Fault Tolerance

sandal edited this page Dec 7, 2011 · 7 revisions

While raising an exception at the first point of failure can be a good strategy for low level code, the closer you get to application programmers, the more that strategy forces tedious code up to the surface. Especially when it comes to common rather than exceptional errors, a greater degree of tolerance can be beneficial. We see a perfect example of this in the way that ActiveRecord works.

When you work with an ActiveRecord model, it does not raise an exception by default when you attempt to save a record which does not pass its validations. Instead, it prevents the data from being persisted and then lists the errors in an attribute which can then be easily converted to a human readable form. In the context of Rails, this is a better solution than having to rescue an exception just to tell a user that they forgot to enter their email address in a form field. To balance things out, ActiveRecord also provide an alternative method (called save!) which will raise an exception rather than doing this softer form of error reporting, but this method tends to be used more for debugging purposes and for situations in which records which fail to validate are truly exceptional circumstances.

For those who aren't regular users of ActiveRecord, the plain old ruby object below provides a poor man's approximation of the approach it takes:

class Person
  def initialize(params={})
    @name  = params[:name]
    @email = params[:email]

  attr_accessor :name, :email, :errors

  def valid?
    @errors = []

    @errors << "Must have a name" unless @name
    @errors << "Must have an email address" unless @email


  def save
    valid? && puts("person data saved!")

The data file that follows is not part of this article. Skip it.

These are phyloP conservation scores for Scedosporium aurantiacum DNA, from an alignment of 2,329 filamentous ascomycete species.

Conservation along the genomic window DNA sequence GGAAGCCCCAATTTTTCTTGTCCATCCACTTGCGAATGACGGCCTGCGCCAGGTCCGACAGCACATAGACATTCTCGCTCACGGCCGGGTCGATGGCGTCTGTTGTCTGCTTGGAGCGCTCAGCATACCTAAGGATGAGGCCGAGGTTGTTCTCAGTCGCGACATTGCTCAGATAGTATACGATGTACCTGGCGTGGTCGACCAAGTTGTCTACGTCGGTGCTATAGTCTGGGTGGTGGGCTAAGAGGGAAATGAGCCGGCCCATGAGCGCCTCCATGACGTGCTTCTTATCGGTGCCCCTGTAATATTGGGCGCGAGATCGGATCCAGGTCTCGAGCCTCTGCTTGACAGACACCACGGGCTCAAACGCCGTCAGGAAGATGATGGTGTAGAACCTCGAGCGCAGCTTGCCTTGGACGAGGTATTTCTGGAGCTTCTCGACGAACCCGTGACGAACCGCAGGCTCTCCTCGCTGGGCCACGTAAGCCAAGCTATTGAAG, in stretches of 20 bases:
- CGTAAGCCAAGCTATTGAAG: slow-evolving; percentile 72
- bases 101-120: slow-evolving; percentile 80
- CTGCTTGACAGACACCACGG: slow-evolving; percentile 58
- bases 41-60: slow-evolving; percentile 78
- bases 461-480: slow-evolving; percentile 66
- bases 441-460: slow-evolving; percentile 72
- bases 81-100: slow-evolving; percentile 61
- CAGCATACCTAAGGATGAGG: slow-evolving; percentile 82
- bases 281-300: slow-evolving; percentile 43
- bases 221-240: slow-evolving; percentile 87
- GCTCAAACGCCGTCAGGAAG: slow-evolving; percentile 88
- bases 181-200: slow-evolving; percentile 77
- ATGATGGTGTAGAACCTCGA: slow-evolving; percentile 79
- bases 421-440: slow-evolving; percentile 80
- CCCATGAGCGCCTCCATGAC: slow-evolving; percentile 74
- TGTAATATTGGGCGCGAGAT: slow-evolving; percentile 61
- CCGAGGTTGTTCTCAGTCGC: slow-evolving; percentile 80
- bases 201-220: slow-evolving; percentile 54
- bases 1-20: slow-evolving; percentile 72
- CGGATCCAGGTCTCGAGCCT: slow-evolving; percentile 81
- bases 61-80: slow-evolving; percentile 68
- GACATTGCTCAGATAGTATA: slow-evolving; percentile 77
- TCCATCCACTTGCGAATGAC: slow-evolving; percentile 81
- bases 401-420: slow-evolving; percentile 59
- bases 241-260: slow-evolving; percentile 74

def save!
    raise "Invalid person data" unless valid?
    puts("person data saved!")

person = Person.new(:name => "Gregory")
p person.errors #=> ["Must have an email address"]
person.email = "gregory.t.brown@gmail.com"
person.save #=> OUTPUTS "person data saved!"
Person.new.save! #=> raises an error

While this particular fault tolerance strategy is probably a good one in the context of ActiveRecord, there are other options available if you want to apply this pattern in your own project. One possibility is to have a single method which combines both the fault tolerant behavior and exception raising behavior and selects which one to use based on the value of the $DEBUG flag or something similar. Another option would be to inject a custom error handling object of some sort. Using this approach, an object which simply logged the error and moved on might be used in production, but a different object with the same interface may be used in development to cause exceptions to be raised. This approach is pretty heavyweight but provides the greatest degree of flexibility to control the way that errors get handled.

For deeper reading on this topic, I'd like to refer Practicing Ruby readers to the excellent e-book Exceptional Ruby by Avdi Grimm. He covers a lot of different options for dealing with this sort of problem in that book, as well as many other issues related to exception handling.

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